There are so many ups and downs in life, it comes as no surprise that one in four of us suffer with our mental health, leaving us stressed, anxious and depressed.

Sadly the stigma surrounding mental illness can make it difficult to know where to turn and even harder to actually open up and start the much-needed conversation.

That’s why initiatives like Time to Talk Day on 6 February, part of the Time to Change campaign led by Mind and Rethink Mental Health, are vitally important, offering tools and advice on how to break the conversation barrier, think and act differently about mental illness.

But it’s not just talking that can help. It may be easy to see and measure the physical benefits brought about by regular exercise but medical evidence shows being active can improve your mental wellbeing, boosting your mood and helping to relieve stress.

According to the NHS website: “Physical activity is thought to cause chemical changes in the brain, which can help to positively change our mood.” It adds: “…being active can improve wellbeing because it brings about a sense of greater self-esteem, self-control and the ability to rise to a challenge”.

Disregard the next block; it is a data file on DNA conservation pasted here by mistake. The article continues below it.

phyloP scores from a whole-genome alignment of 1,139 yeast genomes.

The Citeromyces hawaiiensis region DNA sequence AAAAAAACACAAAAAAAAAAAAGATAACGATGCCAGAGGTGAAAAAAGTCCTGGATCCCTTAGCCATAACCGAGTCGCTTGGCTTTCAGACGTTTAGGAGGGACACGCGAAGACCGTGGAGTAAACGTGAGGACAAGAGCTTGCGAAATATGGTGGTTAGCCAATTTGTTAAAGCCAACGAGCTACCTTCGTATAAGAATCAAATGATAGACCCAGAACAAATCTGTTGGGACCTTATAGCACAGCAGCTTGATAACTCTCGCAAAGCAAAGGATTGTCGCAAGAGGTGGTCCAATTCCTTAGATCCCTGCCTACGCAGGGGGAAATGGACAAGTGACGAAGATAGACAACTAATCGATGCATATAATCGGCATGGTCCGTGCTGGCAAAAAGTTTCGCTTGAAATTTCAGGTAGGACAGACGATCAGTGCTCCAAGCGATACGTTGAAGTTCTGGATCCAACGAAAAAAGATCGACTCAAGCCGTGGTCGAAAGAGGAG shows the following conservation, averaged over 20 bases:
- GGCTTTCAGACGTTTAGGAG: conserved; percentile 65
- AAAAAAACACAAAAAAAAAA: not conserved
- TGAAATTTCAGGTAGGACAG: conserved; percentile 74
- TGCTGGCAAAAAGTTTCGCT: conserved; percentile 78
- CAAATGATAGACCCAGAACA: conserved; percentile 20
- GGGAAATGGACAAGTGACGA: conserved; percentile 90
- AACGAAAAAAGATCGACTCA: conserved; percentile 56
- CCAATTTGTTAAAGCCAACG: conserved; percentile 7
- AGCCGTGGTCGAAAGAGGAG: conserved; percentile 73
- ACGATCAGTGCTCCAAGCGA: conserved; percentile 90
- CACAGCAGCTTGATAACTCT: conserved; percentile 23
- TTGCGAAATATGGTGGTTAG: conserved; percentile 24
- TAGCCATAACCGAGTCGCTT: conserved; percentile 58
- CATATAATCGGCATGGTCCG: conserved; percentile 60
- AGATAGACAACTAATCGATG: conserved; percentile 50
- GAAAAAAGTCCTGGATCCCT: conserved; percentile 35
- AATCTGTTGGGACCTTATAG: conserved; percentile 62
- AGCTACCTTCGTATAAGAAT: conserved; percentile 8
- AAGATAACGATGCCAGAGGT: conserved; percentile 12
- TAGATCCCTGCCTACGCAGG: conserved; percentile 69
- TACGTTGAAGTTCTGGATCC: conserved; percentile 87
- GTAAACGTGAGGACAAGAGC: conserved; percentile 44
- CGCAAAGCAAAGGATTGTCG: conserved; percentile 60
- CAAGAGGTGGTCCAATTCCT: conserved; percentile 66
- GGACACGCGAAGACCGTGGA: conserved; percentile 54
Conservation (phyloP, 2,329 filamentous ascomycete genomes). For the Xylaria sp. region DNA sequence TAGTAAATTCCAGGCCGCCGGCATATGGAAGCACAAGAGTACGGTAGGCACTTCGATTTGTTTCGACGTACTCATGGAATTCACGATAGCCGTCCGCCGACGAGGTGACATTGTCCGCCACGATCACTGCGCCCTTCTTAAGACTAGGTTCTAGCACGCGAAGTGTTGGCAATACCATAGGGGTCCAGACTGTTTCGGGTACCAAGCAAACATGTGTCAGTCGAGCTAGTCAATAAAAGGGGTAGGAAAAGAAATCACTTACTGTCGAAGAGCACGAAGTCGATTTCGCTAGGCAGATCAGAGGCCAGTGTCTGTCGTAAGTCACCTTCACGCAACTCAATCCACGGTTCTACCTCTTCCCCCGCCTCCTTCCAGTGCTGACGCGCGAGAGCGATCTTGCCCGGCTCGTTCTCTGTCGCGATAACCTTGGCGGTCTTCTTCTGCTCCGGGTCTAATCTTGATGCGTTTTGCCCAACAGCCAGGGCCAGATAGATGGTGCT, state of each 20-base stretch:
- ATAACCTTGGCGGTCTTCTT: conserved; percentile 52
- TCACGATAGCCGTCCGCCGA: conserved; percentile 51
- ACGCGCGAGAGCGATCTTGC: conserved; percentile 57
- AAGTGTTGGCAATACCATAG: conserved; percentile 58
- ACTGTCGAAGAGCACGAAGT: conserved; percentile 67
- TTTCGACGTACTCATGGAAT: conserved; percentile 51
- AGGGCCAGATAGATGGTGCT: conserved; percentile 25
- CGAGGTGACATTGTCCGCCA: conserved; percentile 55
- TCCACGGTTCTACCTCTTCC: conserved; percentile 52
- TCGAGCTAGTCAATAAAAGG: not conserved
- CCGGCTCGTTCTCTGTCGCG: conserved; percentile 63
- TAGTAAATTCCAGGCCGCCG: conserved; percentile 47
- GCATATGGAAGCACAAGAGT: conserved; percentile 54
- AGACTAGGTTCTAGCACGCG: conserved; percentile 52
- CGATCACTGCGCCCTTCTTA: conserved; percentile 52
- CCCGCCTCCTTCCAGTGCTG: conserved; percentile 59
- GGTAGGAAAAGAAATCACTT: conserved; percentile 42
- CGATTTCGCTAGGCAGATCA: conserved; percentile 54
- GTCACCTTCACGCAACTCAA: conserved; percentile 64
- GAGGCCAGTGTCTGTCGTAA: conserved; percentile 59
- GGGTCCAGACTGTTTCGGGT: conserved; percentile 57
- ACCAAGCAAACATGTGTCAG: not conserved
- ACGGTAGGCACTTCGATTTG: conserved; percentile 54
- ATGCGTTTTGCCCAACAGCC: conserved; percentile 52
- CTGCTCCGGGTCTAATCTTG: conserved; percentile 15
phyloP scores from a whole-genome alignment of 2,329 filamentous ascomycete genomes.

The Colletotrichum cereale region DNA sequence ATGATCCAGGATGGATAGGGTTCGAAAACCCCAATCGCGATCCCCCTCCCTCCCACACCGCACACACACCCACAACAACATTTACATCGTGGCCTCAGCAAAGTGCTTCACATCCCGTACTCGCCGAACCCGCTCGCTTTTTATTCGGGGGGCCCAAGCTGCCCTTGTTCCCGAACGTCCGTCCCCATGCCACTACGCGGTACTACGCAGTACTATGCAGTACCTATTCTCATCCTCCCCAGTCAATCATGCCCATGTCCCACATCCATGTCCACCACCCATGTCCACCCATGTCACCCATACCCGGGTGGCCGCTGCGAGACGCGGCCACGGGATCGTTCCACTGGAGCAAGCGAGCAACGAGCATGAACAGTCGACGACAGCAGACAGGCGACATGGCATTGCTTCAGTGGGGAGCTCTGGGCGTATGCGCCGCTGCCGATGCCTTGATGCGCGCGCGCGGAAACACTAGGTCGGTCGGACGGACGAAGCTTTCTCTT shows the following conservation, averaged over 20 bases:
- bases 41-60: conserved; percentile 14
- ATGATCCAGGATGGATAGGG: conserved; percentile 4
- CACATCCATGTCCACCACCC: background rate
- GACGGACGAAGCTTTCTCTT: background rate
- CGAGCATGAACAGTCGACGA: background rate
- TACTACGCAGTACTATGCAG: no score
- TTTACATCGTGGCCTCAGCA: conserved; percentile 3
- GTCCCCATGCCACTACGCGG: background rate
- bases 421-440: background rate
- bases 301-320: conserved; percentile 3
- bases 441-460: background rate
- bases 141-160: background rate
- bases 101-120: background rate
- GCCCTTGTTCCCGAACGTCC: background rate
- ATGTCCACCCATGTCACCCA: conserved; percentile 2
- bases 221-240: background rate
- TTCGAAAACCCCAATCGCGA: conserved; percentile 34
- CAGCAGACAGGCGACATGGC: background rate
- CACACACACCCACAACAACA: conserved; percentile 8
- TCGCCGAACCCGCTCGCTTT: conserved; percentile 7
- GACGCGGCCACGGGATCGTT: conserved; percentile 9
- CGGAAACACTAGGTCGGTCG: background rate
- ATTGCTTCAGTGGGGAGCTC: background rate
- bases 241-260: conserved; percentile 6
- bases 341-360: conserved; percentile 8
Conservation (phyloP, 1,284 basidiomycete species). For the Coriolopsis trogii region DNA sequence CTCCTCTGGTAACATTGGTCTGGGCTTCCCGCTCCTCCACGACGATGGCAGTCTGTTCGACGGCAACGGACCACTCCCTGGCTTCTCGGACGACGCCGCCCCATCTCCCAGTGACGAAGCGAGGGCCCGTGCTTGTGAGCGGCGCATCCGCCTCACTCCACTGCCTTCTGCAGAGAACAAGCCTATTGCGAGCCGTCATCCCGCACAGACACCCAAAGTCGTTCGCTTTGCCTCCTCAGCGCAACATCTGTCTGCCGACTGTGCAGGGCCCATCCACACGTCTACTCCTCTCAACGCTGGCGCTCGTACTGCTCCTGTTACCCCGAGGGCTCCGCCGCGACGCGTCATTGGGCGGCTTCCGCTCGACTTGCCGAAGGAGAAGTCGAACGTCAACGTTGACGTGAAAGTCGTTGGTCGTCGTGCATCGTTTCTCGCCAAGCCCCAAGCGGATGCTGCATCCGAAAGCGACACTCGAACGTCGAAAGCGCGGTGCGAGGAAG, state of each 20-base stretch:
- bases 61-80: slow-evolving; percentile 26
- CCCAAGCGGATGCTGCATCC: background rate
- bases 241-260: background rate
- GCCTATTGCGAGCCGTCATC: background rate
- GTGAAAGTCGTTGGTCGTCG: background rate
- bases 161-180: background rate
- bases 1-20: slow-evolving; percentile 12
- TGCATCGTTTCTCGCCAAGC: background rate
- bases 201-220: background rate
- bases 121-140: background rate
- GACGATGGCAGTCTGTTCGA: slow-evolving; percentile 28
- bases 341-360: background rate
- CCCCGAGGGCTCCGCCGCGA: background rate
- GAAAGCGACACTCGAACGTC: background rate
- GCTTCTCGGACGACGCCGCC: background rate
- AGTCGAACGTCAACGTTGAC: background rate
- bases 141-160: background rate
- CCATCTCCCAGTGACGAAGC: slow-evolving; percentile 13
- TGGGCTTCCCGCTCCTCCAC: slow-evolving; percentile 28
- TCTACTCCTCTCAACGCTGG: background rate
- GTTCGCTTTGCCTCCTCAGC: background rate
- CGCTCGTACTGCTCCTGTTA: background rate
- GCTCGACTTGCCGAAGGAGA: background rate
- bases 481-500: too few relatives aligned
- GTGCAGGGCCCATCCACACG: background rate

But knowing exercise will help and actually doing it are two different things, especially when low mood and depression can leave you feeling exhausted. Taking on the challenge of an organised event from the Great Run series will give you back some sense of control, a goal to focus on and some essential ‘me time’, something we often neglect to give ourselves with the feeling of achievement and exhilaration as you cross the finish line strengthening self-esteem.

With distances covering 5k to half marathon and hosted in major cities from Glasgow to Portsmouth, there’s something to suit all abilities. And with Junior and Mini Runs sitting alongside the Senior events, it’s a perfect way to enjoy family time whilst setting the children up for a healthier future. Sadly mental illness does not discriminate, regardless of age.

A Sport England study* from 2019 showed that children who are more physically active have improved mental well-being (described as happiness in the survey), are more likely to trust others of a similar age and are more likely to get involved in volunteering. Physical activity also contributes to their personal development with active children more likely to be resilient and keep trying even when they find something difficult.

Practicing mindfulness – paying more attention to the present moment and the world around you - will help you appreciate your surroundings and reconnect you to the sights, sounds and smells as you head out to explore the area on your training runs. 

If running alone doesn’t appeal but the idea of joining a running club is too intimidating, consider registering for a Great Run Local near you and taking advantage of the free weekly, timed events to get the bonus of connecting with other people while being able to track how well you are doing.

Mind and Rethink Mental Health are just two of the many worthwhile causes that will benefit from the hundreds of thousands of pounds that will be raised by runners, joggers and walkers of all abilities throughout the 2020 Great Run series.

To find out more about Great Run events click here